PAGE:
Long-Term Sequelae of E.coli 0157:H7

TASA ID: 733

As we eat in places other than our kitchen, poor sanitation and contamination of food sources become a significant problem.  Although the FDA has established a series of guidelines for food safety, CDC incidence reports of Listeria, Salmonella and E. coli 0157:H7 are on the rise.  Some of the acute clinical symptoms related to these types of bacterial infection appear to be self-limiting, but the reality is that life-long problems persist.  Of interest to the lawyer and patient is to ensure that these significant risk factors are considered when the damages to the person are assessed.  With potential exposure sources ranging from beef to watermelon, enterohemorrhagic  E. coli  0157:H7 can result in death.  In addition to the most common symptoms of acute infection, i.e. abdominal cramps, diarrhea, vomiting, fever, chills, malaise, nausea, and headache, the more severe cases quickly progress to hemorrhagic colitis and/or hemolytic uremic syndrome (HUS) with renal failure.  Of those people, usually children and elderly, who do get HUS, approximately 5% die, and at least 30% have life-long complications.  Although diarrhea (sometimes bloody) is a common characteristic, at least 10% of the affected people with HUS never develop diarrhea.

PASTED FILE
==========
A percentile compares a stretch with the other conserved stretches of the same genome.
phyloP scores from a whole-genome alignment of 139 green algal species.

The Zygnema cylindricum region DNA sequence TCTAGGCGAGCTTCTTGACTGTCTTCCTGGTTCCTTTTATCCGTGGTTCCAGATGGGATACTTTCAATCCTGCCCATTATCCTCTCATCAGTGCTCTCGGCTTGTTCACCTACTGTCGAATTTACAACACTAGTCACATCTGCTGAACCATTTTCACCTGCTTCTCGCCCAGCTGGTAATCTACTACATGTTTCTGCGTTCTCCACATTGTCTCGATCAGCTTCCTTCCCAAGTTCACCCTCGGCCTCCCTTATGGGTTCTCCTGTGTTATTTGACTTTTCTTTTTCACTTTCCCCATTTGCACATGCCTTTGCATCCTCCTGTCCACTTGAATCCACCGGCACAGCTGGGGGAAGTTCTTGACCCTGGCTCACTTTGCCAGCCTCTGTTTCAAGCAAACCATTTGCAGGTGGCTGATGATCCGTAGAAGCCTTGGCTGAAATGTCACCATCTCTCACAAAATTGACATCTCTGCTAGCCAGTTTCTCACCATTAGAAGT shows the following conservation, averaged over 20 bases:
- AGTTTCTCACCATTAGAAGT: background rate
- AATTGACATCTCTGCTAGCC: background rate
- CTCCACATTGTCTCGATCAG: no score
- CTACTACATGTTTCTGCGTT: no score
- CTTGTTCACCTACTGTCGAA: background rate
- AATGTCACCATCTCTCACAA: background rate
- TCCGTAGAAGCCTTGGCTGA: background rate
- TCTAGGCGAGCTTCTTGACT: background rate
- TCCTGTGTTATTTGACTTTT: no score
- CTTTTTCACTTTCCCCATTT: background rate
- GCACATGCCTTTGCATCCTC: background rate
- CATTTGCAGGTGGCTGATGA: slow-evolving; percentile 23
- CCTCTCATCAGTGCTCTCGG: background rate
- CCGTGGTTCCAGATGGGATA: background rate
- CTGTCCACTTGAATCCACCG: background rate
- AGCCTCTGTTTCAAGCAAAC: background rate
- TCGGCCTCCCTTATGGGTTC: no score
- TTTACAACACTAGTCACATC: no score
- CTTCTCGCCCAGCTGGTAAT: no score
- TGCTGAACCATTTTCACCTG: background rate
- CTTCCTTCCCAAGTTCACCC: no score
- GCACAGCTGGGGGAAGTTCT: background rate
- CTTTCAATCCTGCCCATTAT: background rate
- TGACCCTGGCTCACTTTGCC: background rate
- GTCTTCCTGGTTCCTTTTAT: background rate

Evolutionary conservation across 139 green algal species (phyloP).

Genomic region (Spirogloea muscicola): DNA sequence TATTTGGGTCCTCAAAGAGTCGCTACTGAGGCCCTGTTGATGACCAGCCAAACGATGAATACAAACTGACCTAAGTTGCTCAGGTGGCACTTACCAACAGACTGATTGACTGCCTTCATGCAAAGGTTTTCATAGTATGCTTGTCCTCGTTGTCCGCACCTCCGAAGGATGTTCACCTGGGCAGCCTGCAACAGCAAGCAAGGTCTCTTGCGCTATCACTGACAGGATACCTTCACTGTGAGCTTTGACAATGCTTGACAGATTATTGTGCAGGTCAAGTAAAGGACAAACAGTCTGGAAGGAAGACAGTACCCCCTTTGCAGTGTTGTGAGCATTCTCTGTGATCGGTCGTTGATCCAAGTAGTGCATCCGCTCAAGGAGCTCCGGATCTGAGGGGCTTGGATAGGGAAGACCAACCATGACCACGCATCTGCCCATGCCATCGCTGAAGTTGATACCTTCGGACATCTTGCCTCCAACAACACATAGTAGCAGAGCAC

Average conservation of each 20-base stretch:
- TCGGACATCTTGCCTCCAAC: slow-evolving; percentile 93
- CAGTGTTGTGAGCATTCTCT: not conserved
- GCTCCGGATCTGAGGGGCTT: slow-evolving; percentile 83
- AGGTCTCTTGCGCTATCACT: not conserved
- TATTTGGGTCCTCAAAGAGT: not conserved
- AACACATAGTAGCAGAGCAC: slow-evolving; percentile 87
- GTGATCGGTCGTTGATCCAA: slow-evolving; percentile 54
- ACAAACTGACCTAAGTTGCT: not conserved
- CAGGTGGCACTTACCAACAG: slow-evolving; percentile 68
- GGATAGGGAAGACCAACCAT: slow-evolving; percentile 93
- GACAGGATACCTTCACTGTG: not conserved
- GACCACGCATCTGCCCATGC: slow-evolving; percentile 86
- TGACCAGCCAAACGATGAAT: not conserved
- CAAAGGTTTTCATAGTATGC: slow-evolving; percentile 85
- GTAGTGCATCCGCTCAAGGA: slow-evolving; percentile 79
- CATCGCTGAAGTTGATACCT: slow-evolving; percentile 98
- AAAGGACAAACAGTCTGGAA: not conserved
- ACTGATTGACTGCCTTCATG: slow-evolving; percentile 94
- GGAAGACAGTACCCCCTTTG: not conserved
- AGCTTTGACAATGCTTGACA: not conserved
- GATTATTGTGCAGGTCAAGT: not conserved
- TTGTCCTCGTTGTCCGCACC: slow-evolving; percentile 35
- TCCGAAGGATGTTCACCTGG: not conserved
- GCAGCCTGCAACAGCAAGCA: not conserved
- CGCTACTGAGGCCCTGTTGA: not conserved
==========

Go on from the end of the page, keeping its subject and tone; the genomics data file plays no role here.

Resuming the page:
Thus, there are secondary complications, and the symptoms can persist for years. Conditions that are often not recognized as related to the acute infection are specific long-term sequelae: atherosclerosis, reactive arthritis, stroke, seizure, blindness, coma, pancreatitis, diabetes mellitus, pleural and pericardial effusions, cholelithiasis, colonic stricture, and cognitive impairment.  As a result of the verocytotoxins produced by the E. coli 0157:H7, there is significant insult to the body.  The verocytotoxins cause damage to numerous organs and tissues, leading to aberrant responses from the immune system, cardiovascular complications, and neurological dysfunction.  Since the E. coli 0157:H7 may remain resident in the body for extended periods of time, as evidenced by continued shedding of the bacteria for weeks after the acute clinical symptoms may seem to have resolved, other complications are common.  People who have been diagnosed with HUS are at a significant risk for life-long renal dysfunction or failure, and neurological problems, ranging from seizures through blindness. 

 This article discusses issues of general interest and does not give any specific legal, medical, or business advice pertaining to any specific circumstances.  Before acting upon any of its information, you should obtain appropriate advice from a lawyer or other qualified professional.

This article may not be duplicated, altered, distributed, saved, incorporated into another document or website, or otherwise modified without the permission of the author, who will be contacted by The TASA Group.

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